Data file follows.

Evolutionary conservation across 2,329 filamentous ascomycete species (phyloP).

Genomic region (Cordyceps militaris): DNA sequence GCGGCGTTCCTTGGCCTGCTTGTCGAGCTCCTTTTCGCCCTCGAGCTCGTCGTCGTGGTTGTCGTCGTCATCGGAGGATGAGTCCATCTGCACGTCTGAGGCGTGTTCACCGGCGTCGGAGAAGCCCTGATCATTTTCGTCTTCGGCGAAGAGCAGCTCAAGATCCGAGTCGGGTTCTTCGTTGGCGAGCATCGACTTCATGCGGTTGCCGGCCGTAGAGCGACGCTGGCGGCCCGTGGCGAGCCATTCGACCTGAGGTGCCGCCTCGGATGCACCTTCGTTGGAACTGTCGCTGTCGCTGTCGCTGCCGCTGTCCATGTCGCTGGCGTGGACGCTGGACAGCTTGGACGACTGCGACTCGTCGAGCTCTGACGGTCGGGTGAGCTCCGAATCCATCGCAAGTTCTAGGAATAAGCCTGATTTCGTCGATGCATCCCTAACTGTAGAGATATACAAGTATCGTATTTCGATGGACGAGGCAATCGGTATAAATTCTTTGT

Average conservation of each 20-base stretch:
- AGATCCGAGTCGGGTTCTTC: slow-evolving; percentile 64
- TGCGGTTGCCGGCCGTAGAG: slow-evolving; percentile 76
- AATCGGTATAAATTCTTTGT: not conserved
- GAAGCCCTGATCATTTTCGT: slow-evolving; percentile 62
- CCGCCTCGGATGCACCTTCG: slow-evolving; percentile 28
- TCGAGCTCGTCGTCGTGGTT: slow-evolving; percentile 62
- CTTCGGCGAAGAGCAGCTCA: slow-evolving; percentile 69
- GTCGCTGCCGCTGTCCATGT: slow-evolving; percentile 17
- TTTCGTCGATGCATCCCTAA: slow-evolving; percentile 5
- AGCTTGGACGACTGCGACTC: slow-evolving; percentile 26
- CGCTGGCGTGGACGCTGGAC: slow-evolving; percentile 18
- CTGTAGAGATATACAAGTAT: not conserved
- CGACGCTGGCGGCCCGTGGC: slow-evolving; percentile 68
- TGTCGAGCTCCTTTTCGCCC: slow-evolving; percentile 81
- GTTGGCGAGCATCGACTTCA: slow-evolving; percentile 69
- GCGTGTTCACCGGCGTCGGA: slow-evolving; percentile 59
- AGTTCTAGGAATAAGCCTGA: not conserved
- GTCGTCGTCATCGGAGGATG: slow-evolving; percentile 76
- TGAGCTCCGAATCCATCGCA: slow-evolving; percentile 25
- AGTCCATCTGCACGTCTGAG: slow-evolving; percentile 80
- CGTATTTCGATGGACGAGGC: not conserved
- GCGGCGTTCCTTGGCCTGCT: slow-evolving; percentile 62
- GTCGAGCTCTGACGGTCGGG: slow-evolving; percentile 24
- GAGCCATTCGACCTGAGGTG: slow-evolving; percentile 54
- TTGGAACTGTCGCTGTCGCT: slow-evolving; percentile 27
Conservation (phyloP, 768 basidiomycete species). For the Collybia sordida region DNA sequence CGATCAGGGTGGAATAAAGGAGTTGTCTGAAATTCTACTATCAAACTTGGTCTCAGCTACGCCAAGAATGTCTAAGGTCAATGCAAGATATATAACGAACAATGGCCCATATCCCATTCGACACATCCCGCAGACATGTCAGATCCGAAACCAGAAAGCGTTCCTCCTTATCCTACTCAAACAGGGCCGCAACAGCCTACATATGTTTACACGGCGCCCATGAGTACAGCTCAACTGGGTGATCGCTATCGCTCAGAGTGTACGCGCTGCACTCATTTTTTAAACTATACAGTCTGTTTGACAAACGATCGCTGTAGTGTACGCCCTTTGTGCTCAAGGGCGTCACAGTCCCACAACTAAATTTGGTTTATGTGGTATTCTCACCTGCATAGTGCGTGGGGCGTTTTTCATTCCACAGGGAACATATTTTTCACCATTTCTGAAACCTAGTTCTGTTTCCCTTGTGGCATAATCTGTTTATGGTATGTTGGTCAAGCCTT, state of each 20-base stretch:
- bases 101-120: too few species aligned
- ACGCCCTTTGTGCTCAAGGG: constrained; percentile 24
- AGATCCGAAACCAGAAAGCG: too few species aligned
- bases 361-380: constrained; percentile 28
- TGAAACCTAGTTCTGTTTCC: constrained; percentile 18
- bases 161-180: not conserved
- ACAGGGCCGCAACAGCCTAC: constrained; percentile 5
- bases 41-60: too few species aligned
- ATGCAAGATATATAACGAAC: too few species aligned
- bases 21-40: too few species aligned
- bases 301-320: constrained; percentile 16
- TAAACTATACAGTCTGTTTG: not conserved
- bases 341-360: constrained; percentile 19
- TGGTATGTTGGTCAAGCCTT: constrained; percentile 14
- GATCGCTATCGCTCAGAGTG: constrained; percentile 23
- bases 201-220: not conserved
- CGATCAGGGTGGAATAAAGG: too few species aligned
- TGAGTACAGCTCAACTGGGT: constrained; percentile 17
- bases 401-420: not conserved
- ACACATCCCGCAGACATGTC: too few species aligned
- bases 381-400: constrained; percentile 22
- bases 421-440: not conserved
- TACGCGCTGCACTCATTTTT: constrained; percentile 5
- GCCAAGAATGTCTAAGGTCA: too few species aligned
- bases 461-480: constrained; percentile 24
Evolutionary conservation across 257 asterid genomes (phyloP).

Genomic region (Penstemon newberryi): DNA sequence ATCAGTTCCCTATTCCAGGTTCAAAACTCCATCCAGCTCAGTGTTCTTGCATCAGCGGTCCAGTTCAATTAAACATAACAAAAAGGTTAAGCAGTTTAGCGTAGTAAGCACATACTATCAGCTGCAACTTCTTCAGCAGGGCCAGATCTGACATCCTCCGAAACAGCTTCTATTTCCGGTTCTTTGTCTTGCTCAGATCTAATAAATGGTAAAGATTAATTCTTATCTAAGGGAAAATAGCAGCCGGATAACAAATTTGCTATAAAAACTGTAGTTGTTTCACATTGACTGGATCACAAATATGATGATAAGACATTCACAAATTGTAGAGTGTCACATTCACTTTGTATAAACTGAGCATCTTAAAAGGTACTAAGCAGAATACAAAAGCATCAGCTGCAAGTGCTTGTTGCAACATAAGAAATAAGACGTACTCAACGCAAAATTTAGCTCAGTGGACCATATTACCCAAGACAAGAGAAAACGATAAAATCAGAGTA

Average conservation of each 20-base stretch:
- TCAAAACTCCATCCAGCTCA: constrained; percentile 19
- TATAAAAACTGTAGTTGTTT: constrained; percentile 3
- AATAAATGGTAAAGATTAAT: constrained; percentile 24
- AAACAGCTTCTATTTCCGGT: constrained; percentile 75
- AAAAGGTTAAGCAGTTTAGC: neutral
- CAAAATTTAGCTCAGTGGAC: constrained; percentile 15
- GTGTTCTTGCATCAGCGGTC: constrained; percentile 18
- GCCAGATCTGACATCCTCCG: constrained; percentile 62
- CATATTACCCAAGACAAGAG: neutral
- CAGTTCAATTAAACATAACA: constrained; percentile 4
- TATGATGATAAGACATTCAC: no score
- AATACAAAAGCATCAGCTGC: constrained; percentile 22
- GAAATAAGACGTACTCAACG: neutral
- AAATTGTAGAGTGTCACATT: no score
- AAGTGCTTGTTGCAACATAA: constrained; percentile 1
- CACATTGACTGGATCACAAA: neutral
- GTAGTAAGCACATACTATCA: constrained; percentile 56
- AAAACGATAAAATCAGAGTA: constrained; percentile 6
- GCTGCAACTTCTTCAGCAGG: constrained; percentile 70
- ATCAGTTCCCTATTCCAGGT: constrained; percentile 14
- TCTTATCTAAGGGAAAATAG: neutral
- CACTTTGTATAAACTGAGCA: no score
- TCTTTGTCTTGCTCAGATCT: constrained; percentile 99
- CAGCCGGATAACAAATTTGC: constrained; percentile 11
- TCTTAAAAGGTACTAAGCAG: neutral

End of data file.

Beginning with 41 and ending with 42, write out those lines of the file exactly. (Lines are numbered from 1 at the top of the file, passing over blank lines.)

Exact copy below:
- TAAACTATACAGTCTGTTTG: not conserved
- bases 341-360: constrained; percentile 19